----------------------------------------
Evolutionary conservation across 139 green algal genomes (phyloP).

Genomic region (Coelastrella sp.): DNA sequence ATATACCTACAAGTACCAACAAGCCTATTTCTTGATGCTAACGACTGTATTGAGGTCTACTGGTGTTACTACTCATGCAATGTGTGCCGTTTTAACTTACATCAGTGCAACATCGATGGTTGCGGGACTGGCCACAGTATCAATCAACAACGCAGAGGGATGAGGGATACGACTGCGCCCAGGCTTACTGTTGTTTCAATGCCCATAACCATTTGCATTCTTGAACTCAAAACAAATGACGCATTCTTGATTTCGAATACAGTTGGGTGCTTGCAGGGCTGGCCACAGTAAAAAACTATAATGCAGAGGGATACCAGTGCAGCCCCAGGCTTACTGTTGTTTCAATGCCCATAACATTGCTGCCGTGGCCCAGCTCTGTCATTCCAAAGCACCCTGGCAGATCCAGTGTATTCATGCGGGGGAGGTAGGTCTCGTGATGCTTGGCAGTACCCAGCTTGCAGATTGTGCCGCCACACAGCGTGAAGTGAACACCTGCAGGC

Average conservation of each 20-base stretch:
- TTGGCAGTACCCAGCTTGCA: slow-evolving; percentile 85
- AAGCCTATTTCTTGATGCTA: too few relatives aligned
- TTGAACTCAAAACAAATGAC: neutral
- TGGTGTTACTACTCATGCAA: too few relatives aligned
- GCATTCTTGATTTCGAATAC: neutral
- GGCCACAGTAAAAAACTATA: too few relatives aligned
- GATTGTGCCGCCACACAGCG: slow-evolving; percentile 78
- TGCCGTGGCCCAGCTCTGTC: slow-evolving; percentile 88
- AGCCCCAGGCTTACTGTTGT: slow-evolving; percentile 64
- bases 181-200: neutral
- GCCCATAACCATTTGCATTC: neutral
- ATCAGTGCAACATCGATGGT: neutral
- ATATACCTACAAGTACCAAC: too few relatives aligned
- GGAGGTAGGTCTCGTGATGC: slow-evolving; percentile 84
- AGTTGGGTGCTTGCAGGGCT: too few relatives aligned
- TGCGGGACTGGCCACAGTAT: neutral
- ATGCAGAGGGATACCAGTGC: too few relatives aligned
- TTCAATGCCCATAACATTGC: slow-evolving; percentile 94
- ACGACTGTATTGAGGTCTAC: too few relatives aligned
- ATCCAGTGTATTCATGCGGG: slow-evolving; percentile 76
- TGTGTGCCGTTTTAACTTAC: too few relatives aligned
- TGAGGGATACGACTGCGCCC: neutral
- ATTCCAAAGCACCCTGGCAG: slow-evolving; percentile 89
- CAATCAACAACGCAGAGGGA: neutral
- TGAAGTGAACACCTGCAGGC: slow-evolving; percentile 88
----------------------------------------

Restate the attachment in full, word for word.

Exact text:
Evolutionary conservation across 139 green algal genomes (phyloP).

Genomic region (Coelastrella sp.): DNA sequence ATATACCTACAAGTACCAACAAGCCTATTTCTTGATGCTAACGACTGTATTGAGGTCTACTGGTGTTACTACTCATGCAATGTGTGCCGTTTTAACTTACATCAGTGCAACATCGATGGTTGCGGGACTGGCCACAGTATCAATCAACAACGCAGAGGGATGAGGGATACGACTGCGCCCAGGCTTACTGTTGTTTCAATGCCCATAACCATTTGCATTCTTGAACTCAAAACAAATGACGCATTCTTGATTTCGAATACAGTTGGGTGCTTGCAGGGCTGGCCACAGTAAAAAACTATAATGCAGAGGGATACCAGTGCAGCCCCAGGCTTACTGTTGTTTCAATGCCCATAACATTGCTGCCGTGGCCCAGCTCTGTCATTCCAAAGCACCCTGGCAGATCCAGTGTATTCATGCGGGGGAGGTAGGTCTCGTGATGCTTGGCAGTACCCAGCTTGCAGATTGTGCCGCCACACAGCGTGAAGTGAACACCTGCAGGC

Average conservation of each 20-base stretch:
- TTGGCAGTACCCAGCTTGCA: slow-evolving; percentile 85
- AAGCCTATTTCTTGATGCTA: too few relatives aligned
- TTGAACTCAAAACAAATGAC: neutral
- TGGTGTTACTACTCATGCAA: too few relatives aligned
- GCATTCTTGATTTCGAATAC: neutral
- GGCCACAGTAAAAAACTATA: too few relatives aligned
- GATTGTGCCGCCACACAGCG: slow-evolving; percentile 78
- TGCCGTGGCCCAGCTCTGTC: slow-evolving; percentile 88
- AGCCCCAGGCTTACTGTTGT: slow-evolving; percentile 64
- bases 181-200: neutral
- GCCCATAACCATTTGCATTC: neutral
- ATCAGTGCAACATCGATGGT: neutral
- ATATACCTACAAGTACCAAC: too few relatives aligned
- GGAGGTAGGTCTCGTGATGC: slow-evolving; percentile 84
- AGTTGGGTGCTTGCAGGGCT: too few relatives aligned
- TGCGGGACTGGCCACAGTAT: neutral
- ATGCAGAGGGATACCAGTGC: too few relatives aligned
- TTCAATGCCCATAACATTGC: slow-evolving; percentile 94
- ACGACTGTATTGAGGTCTAC: too few relatives aligned
- ATCCAGTGTATTCATGCGGG: slow-evolving; percentile 76
- TGTGTGCCGTTTTAACTTAC: too few relatives aligned
- TGAGGGATACGACTGCGCCC: neutral
- ATTCCAAAGCACCCTGGCAG: slow-evolving; percentile 89
- CAATCAACAACGCAGAGGGA: neutral
- TGAAGTGAACACCTGCAGGC: slow-evolving; percentile 88